Determinants of Health and Explanation of How Determinants Contribute to Disease Development

The social conditions in which one is born lives, and ages significantly impact the spread of influenza. These social determinants are responsible for how the disease affects the body and the people’s health experiences (Seligman etal., 2021). These factors include access to health care services, public safety, and the availability of resources that satisfy everyday needs, such as safe housing and food (Social Determinants of Health, 2018). Besides, they include the availability of resources and the patient’s capacity to access medical care, and many other circumstances might improve one’s health, including but not limited to employment, education, and social support.

Like many other diseases, social factors in health influence the frequency of influenza-related mortality and the harm that impacts economic growth. Researchers have discovered a connection between the improvement of social elements and the prevention of influenza outbreaks. For instance, if the economy were to improve, more people would have access to vaccinations, which would help reduce disease prevalence (Fell et al., 2017). Additionally, it would be beneficial in providing researchers with more adequate resources to undertake studies to comprehend the nature of the disease and stop its spread. Therefore, strengthening the economy is essential to easing the burden of this illness on the population. Lack of educational possibilities may also affect how the disease is handled because it is more likely to cause adverse conditions if people are unaware of how to take it (Fell et al., 2017). Given that the infected persons might not be aware of the associated symptoms and the use of preventive actions, it could be fatal because it would spread exceptionally quickly.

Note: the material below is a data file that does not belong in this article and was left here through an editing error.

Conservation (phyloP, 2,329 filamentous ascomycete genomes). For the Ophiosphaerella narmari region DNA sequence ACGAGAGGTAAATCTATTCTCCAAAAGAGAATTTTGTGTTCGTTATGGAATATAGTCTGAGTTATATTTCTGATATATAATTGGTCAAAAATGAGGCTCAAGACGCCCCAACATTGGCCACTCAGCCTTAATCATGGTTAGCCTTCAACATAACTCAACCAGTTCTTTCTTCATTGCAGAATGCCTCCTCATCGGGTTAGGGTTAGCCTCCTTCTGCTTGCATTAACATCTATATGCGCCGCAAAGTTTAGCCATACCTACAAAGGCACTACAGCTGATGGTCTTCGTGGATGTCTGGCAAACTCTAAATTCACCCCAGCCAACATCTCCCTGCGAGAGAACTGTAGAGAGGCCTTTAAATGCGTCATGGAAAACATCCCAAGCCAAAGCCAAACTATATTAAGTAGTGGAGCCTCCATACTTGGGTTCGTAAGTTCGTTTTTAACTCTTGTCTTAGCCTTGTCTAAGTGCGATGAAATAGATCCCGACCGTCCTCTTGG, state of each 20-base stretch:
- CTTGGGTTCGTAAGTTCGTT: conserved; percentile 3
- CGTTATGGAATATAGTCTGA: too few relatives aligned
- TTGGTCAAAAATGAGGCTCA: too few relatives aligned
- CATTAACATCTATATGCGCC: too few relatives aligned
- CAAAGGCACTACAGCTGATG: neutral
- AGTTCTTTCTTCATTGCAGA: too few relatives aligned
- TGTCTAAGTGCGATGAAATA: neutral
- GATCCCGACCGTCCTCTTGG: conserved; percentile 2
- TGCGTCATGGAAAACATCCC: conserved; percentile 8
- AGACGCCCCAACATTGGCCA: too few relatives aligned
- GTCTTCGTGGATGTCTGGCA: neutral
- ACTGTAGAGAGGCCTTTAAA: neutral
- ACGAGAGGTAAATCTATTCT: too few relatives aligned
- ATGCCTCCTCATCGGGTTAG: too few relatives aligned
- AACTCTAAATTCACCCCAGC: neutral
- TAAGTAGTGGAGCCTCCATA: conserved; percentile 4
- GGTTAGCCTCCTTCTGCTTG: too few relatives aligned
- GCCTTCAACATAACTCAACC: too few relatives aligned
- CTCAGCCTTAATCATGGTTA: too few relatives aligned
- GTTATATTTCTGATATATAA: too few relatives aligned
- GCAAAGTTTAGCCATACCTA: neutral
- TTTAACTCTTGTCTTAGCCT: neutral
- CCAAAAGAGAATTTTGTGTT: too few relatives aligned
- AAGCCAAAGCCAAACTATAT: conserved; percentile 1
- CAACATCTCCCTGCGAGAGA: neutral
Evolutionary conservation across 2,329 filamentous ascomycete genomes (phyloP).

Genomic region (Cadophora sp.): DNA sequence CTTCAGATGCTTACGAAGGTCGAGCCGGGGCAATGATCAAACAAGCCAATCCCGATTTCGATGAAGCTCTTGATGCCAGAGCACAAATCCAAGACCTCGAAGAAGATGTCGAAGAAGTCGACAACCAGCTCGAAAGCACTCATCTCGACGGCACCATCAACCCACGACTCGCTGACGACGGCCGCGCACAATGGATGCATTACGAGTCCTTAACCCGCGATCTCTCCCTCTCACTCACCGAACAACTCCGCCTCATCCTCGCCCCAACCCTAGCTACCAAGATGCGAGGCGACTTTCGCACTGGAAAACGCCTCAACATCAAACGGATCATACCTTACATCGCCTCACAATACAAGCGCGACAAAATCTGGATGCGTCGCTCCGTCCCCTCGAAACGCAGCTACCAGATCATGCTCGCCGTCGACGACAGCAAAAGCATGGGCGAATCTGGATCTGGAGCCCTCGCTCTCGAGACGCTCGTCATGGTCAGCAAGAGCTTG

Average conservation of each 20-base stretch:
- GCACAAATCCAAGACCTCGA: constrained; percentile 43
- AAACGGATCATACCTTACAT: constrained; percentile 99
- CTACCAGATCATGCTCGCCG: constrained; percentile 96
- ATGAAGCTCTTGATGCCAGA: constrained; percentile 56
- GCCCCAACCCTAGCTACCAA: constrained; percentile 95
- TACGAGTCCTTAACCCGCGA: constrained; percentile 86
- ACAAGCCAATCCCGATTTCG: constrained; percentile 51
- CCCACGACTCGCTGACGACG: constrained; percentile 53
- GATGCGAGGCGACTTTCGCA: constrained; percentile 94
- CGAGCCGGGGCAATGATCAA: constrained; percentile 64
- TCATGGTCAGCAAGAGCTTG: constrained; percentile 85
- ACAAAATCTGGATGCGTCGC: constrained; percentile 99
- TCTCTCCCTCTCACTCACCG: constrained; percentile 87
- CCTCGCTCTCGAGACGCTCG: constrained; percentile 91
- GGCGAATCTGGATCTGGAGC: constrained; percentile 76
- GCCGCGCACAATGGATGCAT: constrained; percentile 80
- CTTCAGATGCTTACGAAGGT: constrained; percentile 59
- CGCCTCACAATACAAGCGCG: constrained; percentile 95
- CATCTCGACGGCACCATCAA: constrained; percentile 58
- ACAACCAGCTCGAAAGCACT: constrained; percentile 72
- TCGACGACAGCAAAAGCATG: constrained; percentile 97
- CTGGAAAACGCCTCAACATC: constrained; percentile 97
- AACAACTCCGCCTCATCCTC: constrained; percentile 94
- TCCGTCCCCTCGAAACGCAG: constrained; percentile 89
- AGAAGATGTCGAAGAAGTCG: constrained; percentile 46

Epidemiologic Triangle (Host Factors, Agent Factors, and Environmental Factors